Tag Archives: same-gender attraction

Homosexuality Compared to Heterosexual Immorality

I want to understand this concept of sin and how it relates to homosexuality. I have found in watching the film put out by USGA that there is a similar sin that helps us to understand what is happening in the lives of the people struggling with same-sex attraction. That sin is immorality. Homosexuality when acted upon falls under this umbrella so I will be more specific and and speak of heterosexual immorality in order to compare the two.

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Born This Way

There is an idea in the world that if you were born with certain tendencies that those tendencies are apart of you and should be embraced. This is a lie, whispered by the adversary.

Heterosexual members of the church should not be alarmed by such proclamations that same-sex feelings begin at a young age. Every member of the church felt attraction to sin when they were very young.

As a little girl I stood looking up at the rows of candy laid before me. Mom had moved on to the next aisle. It would be so easy to slip one of the delicious morsels into the pocket of my denim Osh-kosh overalls. As just a four or five year old girl I was overwhelmingly attracted to the sin of stealing. I was tempted. What if I had gone home and told my parents about the temptation that I had faced and they had said it was okay? They could have said that because I was so young and had obviously never been taught the feelings that I was having that I should embrace them. They could have told me that it was apart of who I am and that people needed to learn to accept that part of me. To do so would have shown a lack of love by my parents. Instead they  taught me that to steal is wrong and that I need to vigilantly work to overcome that temptation.

Some reading this may be thinking “but the temptation to steal feels very different than the temptation of same-gender attraction.” I am not pretending to be coy. I understand this. Lets use the example of a comparable temptation that heterosexuals face every day in their daily lives.

My Father tells of being a 13 year old scout. Their troop volunteered to pick up trash along the road up Milcreek canyon in Utah. Each scout was dropped off along the road about every 1/2 mile. They would then walk along with a garbage bag working their way up the roadside picking up any garbage they saw. As the young scout wend his way up the beautiful canyon, he came upon a girly calendar tossed along the side of the road. He quickly picked it up and put it in his trash bag. As he walked, the temptation to get back in his bag to view the pornography was so great that he had to tie the handle of the partially filled bag and leave it along the road for the leaders to come and pick up.

What if he had decided to begin viewing pornography because he recognized that he was attracted to it? He may have thought back to other little experiences where he had felt similar stirrings in his heart and recognized that he was born with this tendency. His parents had not taught it. In fact they had strongly taught against it. What if he had allowed this temptation to define him? Perhaps he would’ve told his friends that he was a porn guy – not even because he viewed porn but because he saw that it was attractive to him. He could’ve said that they needed to accept him for who he was.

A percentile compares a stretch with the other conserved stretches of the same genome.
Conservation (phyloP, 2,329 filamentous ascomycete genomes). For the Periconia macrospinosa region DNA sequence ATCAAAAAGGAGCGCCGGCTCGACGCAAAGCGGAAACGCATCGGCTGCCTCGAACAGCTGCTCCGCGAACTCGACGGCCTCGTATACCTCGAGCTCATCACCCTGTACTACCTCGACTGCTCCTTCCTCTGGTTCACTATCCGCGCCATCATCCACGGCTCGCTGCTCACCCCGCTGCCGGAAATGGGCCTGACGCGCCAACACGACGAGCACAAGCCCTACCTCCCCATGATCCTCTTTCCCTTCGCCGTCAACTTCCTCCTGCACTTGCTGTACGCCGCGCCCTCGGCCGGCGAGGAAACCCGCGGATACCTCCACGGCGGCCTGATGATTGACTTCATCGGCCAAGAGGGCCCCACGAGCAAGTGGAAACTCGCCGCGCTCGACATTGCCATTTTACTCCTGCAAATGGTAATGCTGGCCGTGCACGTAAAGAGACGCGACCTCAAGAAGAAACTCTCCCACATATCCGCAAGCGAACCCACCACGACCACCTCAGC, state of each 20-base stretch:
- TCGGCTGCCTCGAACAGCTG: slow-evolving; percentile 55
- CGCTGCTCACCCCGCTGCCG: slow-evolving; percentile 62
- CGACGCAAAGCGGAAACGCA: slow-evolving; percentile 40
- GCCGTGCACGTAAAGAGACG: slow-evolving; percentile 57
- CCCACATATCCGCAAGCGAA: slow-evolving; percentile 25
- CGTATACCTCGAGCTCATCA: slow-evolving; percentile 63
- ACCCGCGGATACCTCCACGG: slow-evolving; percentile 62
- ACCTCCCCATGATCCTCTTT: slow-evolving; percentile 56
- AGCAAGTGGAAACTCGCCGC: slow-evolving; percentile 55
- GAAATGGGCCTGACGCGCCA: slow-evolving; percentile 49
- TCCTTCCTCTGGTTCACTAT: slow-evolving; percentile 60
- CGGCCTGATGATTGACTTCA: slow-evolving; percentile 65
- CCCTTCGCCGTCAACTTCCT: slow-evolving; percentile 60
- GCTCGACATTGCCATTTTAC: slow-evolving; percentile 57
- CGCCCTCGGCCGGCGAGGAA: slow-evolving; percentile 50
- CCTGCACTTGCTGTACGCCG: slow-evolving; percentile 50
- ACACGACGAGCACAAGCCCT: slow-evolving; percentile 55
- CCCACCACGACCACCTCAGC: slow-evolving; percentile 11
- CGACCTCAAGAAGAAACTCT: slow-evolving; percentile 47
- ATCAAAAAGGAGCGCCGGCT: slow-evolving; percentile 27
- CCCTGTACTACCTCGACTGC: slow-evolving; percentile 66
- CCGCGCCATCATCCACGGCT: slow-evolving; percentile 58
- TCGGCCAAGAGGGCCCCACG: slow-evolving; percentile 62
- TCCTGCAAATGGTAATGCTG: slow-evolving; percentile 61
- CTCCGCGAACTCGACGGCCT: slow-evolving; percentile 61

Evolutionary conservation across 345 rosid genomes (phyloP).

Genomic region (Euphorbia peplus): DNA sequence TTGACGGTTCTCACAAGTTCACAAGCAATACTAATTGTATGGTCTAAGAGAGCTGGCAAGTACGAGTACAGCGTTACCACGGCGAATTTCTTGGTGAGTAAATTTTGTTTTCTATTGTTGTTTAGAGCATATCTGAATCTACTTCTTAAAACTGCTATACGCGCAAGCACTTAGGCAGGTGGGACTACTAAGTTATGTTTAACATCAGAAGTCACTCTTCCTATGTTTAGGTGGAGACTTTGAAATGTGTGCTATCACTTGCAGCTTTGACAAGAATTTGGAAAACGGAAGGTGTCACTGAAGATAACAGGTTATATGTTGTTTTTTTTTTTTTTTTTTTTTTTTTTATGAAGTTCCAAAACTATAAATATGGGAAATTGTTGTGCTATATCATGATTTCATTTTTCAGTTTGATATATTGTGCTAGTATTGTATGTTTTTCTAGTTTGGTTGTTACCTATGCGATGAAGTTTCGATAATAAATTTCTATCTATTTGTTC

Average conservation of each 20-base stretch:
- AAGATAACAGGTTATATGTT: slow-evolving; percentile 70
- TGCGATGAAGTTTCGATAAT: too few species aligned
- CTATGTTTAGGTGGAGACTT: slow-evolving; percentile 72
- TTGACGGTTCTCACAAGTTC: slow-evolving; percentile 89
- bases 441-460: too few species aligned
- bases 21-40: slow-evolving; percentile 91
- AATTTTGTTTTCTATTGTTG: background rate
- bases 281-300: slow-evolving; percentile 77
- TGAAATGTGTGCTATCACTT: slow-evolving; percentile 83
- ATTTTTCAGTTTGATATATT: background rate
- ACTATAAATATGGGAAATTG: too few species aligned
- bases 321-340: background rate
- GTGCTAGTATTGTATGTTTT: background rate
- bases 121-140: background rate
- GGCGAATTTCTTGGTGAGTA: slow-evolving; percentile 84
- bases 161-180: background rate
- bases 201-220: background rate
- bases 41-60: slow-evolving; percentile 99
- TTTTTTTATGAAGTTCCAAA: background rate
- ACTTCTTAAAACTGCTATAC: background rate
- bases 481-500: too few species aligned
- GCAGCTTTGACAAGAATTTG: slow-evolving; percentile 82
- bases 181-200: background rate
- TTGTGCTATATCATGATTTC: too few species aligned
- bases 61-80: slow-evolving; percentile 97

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Our Love

Many of the students in the film expressed a feeling of pain that came from a lack of love shown by the people surrounding them in the church. That kind of behavior is wrong. As disciples of the Lord Jesus Christ we are commanded to love one another.

Mark 12:30-31

30 And thou shalt love the Lord thy God with all thy heart, and with all thy soul, and with all thy mind, and with all thy strength: this is the first commandment.

 31 And the second is like, namely this, Thou shalt love thy neighbour as thyself. There is none other commandment greater than these.

Notice that love is not optional. Love is a commandment given by our beloved Savior. We must love homosexuals as much as we must love any person; those who are openly and actively practicing as well as those who simply struggle with the temptations surrounding it.

We must be careful with the application of this concept. This does not mean acceptance of their chosen path. Let me give an example of righteous love concerning homosexuality:

I will never forget watching two sisters pull each other into a desperate embrace as they found out a third sister had openly chosen a life of homosexuality. The anguish was palpable. They rocked with sobs as they thought of their little sister who had chosen to abdicate her covenants for a life that held nothing but sorrow and heartache. They understood that the consequences of her decisions could alter her course for eternity, and they were heartbroken at the thought of it. My heart still groans within me at that memory.

These women felt so much anguish because they love their sister with all their hearts and they will always love her for all eternity, regardless of the path she chooses to take.

So then how do we respond with deep and sincere love for the person with homosexual inclinations without accepting the sin they grapple with?

I believe that the first thing we must always remember is that our purpose is to assist in overcoming, just as we  would react to any other harmful temptation such as alcoholism, pornography addiction etc. The solution will be situational but working with Bishops, parents, and daily communion with God will be universal in the repentance process.

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